Protests erupt in Lebanon over plans to impose new taxes
Lebanese government plans to impose new taxes on tobacco, gasoline and some social media platforms, including WhatsApp.
Hundreds of people have taken to the streets across Lebanon over the government’s plans to impose new taxes amid an economic crisis in the country.
The protests late on Thursday came as the government held discussions about the 2020 budget and proposed new taxes, including on tobacco, gasoline and some social media platforms such as Whatsapp.
Chanting “Revolution!” dozens of protesters marched near the government headquarters and parliament building in central Beirut, the Lebanese capital, where large numbers of riot police were deployed.
State-run National News Agency (NNA) said the bodyguard of an official opened fire at protesters as they tried to block the road where a convoy was passing in central Beirut.
There was no immediate word on casualties.
Protestors in Lebanon, shutting down the streets, voicing their hurt and anger and declaring unity #اجا_وقت_نحاسب #Lebanon pic.twitter.com/HndxkUGBbb
— Lina Kobeissi (@lina_kobeissi) October 17, 2019
Others in the capital blocked the road to the airport with burning tyres, NNA said.
Demonstrations also erupted in Beirut’s southern suburbs, the southern city of Sidon, the northern city of Tripoli and in the Bekaa Valley, NNA said.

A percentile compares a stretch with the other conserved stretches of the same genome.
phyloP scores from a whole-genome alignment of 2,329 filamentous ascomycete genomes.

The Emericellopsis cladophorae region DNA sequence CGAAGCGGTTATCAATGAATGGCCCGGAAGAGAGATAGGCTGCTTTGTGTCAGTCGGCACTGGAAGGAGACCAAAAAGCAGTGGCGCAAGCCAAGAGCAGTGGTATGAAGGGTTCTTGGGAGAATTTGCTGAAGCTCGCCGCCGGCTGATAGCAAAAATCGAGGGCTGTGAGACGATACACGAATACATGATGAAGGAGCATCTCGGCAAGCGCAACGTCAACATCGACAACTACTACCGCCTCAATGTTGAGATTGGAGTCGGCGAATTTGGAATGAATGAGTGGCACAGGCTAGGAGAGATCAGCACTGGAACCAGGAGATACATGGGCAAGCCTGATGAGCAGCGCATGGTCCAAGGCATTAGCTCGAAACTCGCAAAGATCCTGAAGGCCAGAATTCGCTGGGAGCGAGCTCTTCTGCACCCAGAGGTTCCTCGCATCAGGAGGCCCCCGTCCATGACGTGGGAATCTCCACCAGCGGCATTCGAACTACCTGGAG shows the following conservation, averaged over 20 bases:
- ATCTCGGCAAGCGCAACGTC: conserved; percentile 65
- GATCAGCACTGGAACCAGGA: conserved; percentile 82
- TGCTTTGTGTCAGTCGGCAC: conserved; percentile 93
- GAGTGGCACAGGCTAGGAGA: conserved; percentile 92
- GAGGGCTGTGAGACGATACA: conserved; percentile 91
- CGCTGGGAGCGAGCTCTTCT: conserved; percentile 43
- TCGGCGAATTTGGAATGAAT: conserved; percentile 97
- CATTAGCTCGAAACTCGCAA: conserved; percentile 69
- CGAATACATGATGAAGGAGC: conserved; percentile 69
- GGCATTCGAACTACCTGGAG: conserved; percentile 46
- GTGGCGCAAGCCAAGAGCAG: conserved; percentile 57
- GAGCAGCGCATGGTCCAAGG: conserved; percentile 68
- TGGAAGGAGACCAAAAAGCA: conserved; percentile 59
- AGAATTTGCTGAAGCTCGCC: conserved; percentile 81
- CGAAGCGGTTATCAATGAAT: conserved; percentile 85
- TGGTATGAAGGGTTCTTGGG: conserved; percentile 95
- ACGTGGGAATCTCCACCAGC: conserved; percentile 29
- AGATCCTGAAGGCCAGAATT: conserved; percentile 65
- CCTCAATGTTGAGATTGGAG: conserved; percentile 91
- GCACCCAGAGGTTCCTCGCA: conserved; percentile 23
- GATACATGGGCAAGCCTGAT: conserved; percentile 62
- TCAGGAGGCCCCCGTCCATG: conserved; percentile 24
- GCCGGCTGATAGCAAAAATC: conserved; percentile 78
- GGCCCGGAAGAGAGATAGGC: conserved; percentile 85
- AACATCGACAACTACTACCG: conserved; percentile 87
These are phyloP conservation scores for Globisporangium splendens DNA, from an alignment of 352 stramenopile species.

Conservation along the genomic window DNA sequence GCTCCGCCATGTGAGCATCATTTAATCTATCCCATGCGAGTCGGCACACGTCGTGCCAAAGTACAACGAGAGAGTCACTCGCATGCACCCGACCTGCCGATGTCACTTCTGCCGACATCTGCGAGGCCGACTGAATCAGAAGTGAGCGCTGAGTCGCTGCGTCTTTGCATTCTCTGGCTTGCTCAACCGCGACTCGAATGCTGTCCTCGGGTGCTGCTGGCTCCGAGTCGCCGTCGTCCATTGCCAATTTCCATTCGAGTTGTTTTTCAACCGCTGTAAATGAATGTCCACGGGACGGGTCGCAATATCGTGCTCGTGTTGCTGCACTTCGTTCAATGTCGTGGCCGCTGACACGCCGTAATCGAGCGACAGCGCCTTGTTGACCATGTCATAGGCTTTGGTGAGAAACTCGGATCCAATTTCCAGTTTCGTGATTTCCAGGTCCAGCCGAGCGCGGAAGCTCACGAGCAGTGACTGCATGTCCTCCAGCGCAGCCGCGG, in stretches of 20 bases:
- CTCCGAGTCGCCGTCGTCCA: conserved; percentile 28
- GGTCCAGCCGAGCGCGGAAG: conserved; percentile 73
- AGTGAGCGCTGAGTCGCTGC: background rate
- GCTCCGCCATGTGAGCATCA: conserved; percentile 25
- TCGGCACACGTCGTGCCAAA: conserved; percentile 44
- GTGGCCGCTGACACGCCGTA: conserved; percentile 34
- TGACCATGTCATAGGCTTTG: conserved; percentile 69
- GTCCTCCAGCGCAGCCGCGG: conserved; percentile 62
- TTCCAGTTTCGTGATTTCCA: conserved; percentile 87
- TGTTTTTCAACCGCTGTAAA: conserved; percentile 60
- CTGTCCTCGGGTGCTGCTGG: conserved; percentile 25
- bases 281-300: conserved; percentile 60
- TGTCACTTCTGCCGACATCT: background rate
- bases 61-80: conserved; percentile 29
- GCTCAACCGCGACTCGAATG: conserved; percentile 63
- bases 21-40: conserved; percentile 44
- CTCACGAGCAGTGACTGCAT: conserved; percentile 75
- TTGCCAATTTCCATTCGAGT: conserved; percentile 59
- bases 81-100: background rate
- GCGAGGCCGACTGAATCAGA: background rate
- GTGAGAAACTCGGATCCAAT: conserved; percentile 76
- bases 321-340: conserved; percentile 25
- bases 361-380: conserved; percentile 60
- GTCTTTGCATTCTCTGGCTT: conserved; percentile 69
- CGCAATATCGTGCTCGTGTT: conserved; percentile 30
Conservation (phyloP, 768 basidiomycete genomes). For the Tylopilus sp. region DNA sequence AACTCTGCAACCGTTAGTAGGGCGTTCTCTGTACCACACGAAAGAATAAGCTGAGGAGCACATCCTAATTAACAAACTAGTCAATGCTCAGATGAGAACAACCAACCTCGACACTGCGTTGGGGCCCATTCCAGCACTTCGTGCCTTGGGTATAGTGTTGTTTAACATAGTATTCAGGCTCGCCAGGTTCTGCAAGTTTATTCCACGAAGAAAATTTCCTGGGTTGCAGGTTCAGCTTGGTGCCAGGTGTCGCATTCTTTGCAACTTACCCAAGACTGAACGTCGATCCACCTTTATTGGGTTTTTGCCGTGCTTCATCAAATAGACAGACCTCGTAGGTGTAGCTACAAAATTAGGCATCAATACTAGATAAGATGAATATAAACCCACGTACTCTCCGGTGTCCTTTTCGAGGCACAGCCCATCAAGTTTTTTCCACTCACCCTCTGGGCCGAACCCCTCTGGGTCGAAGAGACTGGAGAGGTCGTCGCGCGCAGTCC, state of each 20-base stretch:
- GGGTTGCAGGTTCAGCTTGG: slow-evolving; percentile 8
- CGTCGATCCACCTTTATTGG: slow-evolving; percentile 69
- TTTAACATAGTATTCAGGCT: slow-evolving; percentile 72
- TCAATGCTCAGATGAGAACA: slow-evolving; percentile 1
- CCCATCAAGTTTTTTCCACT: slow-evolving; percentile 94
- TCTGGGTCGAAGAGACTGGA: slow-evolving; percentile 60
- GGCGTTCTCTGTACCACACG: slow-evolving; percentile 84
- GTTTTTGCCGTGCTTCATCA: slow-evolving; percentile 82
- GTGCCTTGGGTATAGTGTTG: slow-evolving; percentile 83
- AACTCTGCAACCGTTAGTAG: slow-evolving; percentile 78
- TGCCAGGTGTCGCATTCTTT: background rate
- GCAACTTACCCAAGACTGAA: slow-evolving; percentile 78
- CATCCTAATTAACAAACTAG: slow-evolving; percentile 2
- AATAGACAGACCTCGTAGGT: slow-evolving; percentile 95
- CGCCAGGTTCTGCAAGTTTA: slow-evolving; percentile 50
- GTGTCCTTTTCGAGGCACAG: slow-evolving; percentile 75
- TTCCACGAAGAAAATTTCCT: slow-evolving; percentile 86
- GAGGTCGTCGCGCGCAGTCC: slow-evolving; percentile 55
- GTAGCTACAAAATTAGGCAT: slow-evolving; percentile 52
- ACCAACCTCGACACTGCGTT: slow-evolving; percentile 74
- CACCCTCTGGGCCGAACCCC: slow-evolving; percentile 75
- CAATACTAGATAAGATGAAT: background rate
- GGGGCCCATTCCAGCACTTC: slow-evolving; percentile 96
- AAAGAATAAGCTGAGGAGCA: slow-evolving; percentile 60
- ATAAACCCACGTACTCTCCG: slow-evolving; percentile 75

Across the country, demonstrators chanted the popular refrain of the 2011 Arab Spring protests: “The people demand the fall of the regime.”
Enough is Enough! Put all the differences aside, it’s about time we fight for our rights! I ask everyone to join us right now! 🇱🇧 #اجا_وقت_نحاسب pic.twitter.com/7Kylinsr9j
— Zein Mhaidly (@ZeinMhaidly) October 17, 2019
“We elected them and we will remove them from power,” one protester told a local TV station.
Public anger has simmered since parliament passed an austerity budget in July, with the aim of trimming the country’s ballooning deficit. The situation worsened last month after banks and money exchange houses rationed dollar sales, sparking fears of a currency devaluation.
The government is assessing a series of further belt-tightening measures it hopes will rescue the country’s ailing economy and secure $11bn in aid pledged by international donors last year.
It is expected to announce a series of additional tax hikes in the coming months as part of next year’s budget.